He pointed out that the most important of these conditions is the existence of technical and administrative expertise required for bank management, the banking sector’s need for new banks, the nature of the bank’s activity for which a license is required, the objectives and strategy of the bank, the structure of management and employees, and financing sources.
This rule disallowing more than 10% ownership of banks was developed by the CBE after the problems faced by family banks in Egypt, such as Nile Bank, Misr Exterior Bank, Al Ahram, and other banks that faced major problems due to the control some specific families had over them, according to Abdel-Aal.
Successful models of family banks in the Arab world
There are major family-run banks that achieved good results, such as Credit Agricole, Al Baraka Bank, Egyptian Gulf Bank, Saudi Al-Ahli Bank, Al-Rajhi Bank, Kuwait National Bank, Mashreq Bank, and Arab Bank.
Abdel Aal said that these banks are controlled by families, however, they have played a big role in the economic development of their countries.
He noted that the CBE has the right to determine if Sawiris should be granted a bank license.
Abdel Aal added that the businessperson has a good reputation and experience, and is able to inject adequate capital into a bank. Moreover, the Egyptian market needs a bank specialised in financing small projects. Sawiris should have the opportunity to establish his own bank, provided that he presents a clear plan to finance small projects.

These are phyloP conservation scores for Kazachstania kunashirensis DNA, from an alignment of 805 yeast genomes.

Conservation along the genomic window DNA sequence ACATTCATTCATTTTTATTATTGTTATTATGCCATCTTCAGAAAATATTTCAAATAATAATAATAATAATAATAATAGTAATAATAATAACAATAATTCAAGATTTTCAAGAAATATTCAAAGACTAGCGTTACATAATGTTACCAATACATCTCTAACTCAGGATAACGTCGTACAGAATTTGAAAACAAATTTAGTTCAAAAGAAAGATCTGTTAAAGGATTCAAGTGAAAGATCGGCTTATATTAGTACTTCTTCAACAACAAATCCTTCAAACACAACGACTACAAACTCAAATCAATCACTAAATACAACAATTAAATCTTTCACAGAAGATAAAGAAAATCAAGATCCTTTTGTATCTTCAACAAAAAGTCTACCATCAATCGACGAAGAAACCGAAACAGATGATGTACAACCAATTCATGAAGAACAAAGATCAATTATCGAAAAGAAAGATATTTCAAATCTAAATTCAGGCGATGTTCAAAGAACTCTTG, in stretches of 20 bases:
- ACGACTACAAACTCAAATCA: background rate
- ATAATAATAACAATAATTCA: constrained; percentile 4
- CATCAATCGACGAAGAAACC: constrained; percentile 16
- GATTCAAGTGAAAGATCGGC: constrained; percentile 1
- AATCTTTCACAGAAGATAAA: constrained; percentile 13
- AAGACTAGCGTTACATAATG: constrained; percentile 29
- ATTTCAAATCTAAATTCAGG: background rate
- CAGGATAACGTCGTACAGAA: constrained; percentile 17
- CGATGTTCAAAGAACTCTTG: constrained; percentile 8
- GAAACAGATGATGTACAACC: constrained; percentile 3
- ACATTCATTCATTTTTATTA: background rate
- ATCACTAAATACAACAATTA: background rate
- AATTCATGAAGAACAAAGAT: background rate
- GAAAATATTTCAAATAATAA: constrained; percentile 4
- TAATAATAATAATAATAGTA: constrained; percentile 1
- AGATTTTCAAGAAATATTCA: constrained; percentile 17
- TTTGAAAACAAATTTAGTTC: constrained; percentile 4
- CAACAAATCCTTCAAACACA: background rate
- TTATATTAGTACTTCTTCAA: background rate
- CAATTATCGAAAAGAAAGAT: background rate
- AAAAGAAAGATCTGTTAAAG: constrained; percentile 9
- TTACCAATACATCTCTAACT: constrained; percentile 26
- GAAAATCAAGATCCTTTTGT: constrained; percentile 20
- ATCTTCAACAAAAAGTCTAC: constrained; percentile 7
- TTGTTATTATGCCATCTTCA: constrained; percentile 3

Abdel-Aal asserted that the bad experience of family banks in Egypt can not be repeated after the banking reform programme carried out by the CBE since 2004, not to mention its strict supervision over banks.
Banking expert Hany Abu Al-Fotouh said that banks are public shareholding companies operating under a disciplined regulatory framework that regulates and supervises their work to protect depositors’ funds. He pointed out that the CBE exercises its regulatory and supervisory authority over all banks regardless of the nature of their ownership or shareholders.
Regarding the concerns over the impact of individual or families’ ownership of bank shares, Abu Al-Fotouh said that there is no specific rule to be applied to banks in all countries due to different legal, regulatory, and business environments, and central banks’ ability to regulate, supervise, and control bank operations, as well as other factors that can affect the performance of a bank and the safety of the banking sector.
Various stages of the banking sector in Egypt since 1952
Egypt experienced several stages of banking since 1952, including the stage of ‘Egyptising’ banks (1952-1960), the nationalisation, integration, and specialisation of banks (1960-1966), the functional specialisation of banks (1967-1973), and the 1974-982 stage that was characterised by the entry of foreign banks into the market, allowing the existence of banks working away from the CBE’s control and regulated by special laws such as the Arab International Bank. In addition, there was the stage of comprehensive banking reform (1990-1995).
He added that the stage of banking reform witnessed multiple disturbances within some banks, that have a number of individuals and families with controlling shares who made decisions to serve their interests and affect other shareholders and depositors in the bank.